The real story behind the war over memorized multiplication tables

It has nothing at all to do with mathematics, but a great deal to do with leftist ideology

These columns have tended to focus over the last two weeks on the apparent determination of the Alberta Department of Education to apply  what is called the “Discovery” method  to the teaching of elementary mathematics. Put simply, it means that the student “discovers” on his own the multiplication table rather than learning it by rote memory. What is rarely if ever explained, however, is why so-called “progressive” educators are so persistent in the student “discovering” the tables rather than simply memorizing them.

The discovery method was introduced in  Alberta  under the former Progressive Conservative government and set off an explosion of protests from university and high school maths teachers. The method, they said, just doesn’t work. It simply confuses many students and turns them against the whole study of mathematics. Nevertheless. “advanced” thinkers from the education faculties still push for it. Why? Therein lies a wondrous story, for the fact is that the insistence on the discovery method has nothing whatever to do with the teaching of mathematics. It has another origin, and it is one hundred percent ideological.

It goes back, that is, to the educational revolution launched early in the 20th Century by the philosopher John Dewey. How it took over the school system of much of the western world, dumping the serious study of history in the process, is detailed in two little books I wrote, one eight years ago, the other late last  year. (See note at the bottom of this column.) Dewey’s philosophy is known as subjectivism, because it holds there can be no such thing as an objective truth or morality. It holds that our concepts of truth, goodness and beauty are all mere feelings, illusions, fashions, which can be changed as life’s circumstances change. Similarly, our concept of the  beautiful is purely illusionary.

Therefore, said the innovators, the old dependence  on rules must go — rules ,as to what is rational and what isn’t, rules as to what is morally right and wrong, all standards that offer to distinguish good art from bad, or good music from awful — all these absolutes must go. History must go because, they said, every historical statement is nothing more than someone’s opinion. Moreover, history tends to set up some figures as role models or heroes, implying an objective standard of good. Similarly, the rules of grammar must go because they inhibit the free expression of emotion, and Euclid must be struck from the maths courses because he focuses the student’s attention on the rules of logical thought.  At bottom, only feelings matter. Reason doesn’t.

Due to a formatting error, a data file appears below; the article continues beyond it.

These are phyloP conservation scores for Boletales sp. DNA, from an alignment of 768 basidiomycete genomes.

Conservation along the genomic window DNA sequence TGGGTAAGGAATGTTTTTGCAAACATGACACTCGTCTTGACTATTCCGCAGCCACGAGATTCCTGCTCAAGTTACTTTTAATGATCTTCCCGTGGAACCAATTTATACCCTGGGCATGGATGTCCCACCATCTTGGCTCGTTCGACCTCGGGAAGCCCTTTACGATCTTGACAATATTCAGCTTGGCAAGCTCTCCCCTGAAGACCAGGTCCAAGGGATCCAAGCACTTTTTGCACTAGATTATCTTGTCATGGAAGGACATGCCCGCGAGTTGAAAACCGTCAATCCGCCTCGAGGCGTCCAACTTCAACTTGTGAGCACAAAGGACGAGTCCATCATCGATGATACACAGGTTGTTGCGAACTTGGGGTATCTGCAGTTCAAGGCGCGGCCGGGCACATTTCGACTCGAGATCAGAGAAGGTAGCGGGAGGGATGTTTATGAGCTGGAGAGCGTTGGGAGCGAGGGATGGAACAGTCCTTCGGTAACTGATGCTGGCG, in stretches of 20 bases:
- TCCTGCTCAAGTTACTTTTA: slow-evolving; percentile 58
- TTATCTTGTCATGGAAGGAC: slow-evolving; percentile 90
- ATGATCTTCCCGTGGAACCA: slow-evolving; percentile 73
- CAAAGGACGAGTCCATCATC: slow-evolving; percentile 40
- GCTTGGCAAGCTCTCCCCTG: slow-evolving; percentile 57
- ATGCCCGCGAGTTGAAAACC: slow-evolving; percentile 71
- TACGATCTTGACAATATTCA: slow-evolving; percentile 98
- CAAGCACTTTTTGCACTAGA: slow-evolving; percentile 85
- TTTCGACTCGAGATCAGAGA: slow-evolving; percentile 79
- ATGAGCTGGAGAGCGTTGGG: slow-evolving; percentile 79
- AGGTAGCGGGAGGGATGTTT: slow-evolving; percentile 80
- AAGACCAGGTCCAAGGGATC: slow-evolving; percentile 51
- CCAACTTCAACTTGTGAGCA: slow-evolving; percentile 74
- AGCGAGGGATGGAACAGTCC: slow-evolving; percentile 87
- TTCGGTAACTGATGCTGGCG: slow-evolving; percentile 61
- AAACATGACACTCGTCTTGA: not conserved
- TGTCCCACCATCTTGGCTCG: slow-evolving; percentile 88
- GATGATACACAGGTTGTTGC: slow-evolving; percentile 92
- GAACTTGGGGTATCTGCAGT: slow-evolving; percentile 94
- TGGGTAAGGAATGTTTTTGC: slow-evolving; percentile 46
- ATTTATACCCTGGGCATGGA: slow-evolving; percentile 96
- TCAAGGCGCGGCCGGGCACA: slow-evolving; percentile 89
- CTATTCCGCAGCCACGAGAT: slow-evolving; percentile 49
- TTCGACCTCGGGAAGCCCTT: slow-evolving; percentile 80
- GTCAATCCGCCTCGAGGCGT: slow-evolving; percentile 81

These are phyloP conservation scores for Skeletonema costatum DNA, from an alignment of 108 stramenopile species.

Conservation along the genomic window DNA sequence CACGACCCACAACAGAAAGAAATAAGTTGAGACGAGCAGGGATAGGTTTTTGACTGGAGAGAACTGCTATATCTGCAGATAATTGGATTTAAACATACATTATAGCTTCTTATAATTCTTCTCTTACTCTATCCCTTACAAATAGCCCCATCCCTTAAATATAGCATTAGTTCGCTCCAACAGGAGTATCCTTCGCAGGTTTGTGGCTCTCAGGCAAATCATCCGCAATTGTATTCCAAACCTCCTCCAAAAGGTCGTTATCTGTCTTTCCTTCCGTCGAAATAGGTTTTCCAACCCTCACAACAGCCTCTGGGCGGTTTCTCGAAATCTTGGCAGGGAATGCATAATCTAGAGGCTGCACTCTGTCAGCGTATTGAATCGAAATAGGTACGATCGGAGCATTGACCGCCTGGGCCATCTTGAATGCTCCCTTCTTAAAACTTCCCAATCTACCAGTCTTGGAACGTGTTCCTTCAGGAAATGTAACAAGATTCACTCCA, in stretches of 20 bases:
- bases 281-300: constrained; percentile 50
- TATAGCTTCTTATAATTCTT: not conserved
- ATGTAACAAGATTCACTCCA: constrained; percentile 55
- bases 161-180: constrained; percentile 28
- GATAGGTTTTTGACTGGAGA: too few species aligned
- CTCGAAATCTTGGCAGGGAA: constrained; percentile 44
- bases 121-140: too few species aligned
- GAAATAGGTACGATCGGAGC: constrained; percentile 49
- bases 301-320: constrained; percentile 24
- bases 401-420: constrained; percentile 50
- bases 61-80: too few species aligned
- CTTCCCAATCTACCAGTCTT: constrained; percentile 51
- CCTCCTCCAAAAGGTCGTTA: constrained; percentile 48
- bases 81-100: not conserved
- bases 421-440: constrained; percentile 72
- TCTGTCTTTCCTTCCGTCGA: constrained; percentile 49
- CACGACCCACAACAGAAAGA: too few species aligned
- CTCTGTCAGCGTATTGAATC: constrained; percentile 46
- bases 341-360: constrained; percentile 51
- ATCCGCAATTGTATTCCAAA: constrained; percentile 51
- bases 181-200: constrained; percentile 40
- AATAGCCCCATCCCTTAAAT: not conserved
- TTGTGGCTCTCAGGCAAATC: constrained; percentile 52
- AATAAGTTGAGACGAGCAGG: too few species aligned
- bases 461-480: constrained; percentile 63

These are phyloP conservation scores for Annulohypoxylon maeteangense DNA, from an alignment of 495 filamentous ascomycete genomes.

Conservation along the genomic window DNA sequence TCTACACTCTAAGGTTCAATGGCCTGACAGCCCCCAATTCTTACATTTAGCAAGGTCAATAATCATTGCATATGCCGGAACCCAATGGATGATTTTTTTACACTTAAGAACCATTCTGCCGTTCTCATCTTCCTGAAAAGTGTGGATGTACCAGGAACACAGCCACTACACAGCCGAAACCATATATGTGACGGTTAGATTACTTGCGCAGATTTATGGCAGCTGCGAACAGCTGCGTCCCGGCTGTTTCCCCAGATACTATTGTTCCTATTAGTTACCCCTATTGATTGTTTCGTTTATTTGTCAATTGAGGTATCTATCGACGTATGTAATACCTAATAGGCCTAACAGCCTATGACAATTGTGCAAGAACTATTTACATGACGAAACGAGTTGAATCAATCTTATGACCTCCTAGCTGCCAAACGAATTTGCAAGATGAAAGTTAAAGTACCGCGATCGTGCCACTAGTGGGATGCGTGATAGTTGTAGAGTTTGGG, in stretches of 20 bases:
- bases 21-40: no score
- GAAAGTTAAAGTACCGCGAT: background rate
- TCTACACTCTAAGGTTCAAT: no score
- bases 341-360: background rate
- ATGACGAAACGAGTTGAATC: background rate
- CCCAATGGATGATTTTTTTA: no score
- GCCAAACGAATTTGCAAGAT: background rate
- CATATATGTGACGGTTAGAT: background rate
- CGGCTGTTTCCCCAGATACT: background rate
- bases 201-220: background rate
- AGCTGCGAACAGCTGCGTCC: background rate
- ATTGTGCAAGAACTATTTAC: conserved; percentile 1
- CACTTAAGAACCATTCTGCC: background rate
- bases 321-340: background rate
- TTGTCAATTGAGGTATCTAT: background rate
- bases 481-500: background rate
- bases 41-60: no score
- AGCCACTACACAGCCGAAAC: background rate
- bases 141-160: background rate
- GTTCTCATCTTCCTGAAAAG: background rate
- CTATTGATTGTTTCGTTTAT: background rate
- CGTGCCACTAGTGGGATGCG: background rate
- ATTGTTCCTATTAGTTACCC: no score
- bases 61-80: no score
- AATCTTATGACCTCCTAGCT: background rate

It is plain upon reflection that such thinking led directly to the two major cultural revolutions of the last century — the feminist revolution and the sexual. But the source and vindication of  both lay in the educational revolution, which nobody covered. The media totally missed the story. Yet it was the biggest revolution of them all because it has changed us as a people. And in Alberta, where the socialist government is pledged to conduct “a revolution in thinking,” it means, of course, that this is the way it wants us to view everything. It wants us to get rid of the old rules. This is what its sweeping changes in the school curriculum are about.

It’s a matter of record and pertinent that the performance of American schools since they adopted Dewey, measured against that of other countries, has been one of steady decline. Canada’s is not much better. The progressives, that is, have led us into an educational calamity of staggering dimension, and Alberta’s curriculum revolution will follow precisely the same path.

There are other problems. One is the mathematics curriculum. It lives on, thrives on, survives on, and totally depends on absolutes. Five times five will not equal 26, no matter how fervidly the believer “feels” that it does. And if the bridge falls down or the building collapses because the architect was adhering to his feelings when he assessed the calibre of steel required, rather than use his brains, this will not be accepted as exculpating him.  

Now the progressives could see that they were not going to win this argument. But neither could they at one moment tell the student that all the old rules were gone, and then hand him a whole regime of old rules in the multiplication table, and tell him he had to memorize them. But then somebody somewhere got a brilliant idea. Why not adopt just the teeniest bit of deception? Why not persuade the youngster that he’s “discovering” his own personal multiplication table?

Thus was born the “discovery” method of learning maths. Its effect, however, was to leave many students totally baffled. Well, that’s just too bad. We must progress, you know. We can’t let a generation or two of mere children obstruct the advance to the socialist utopia. But we’ll let the education minister explain all this when he unveils his sweeping curriculum.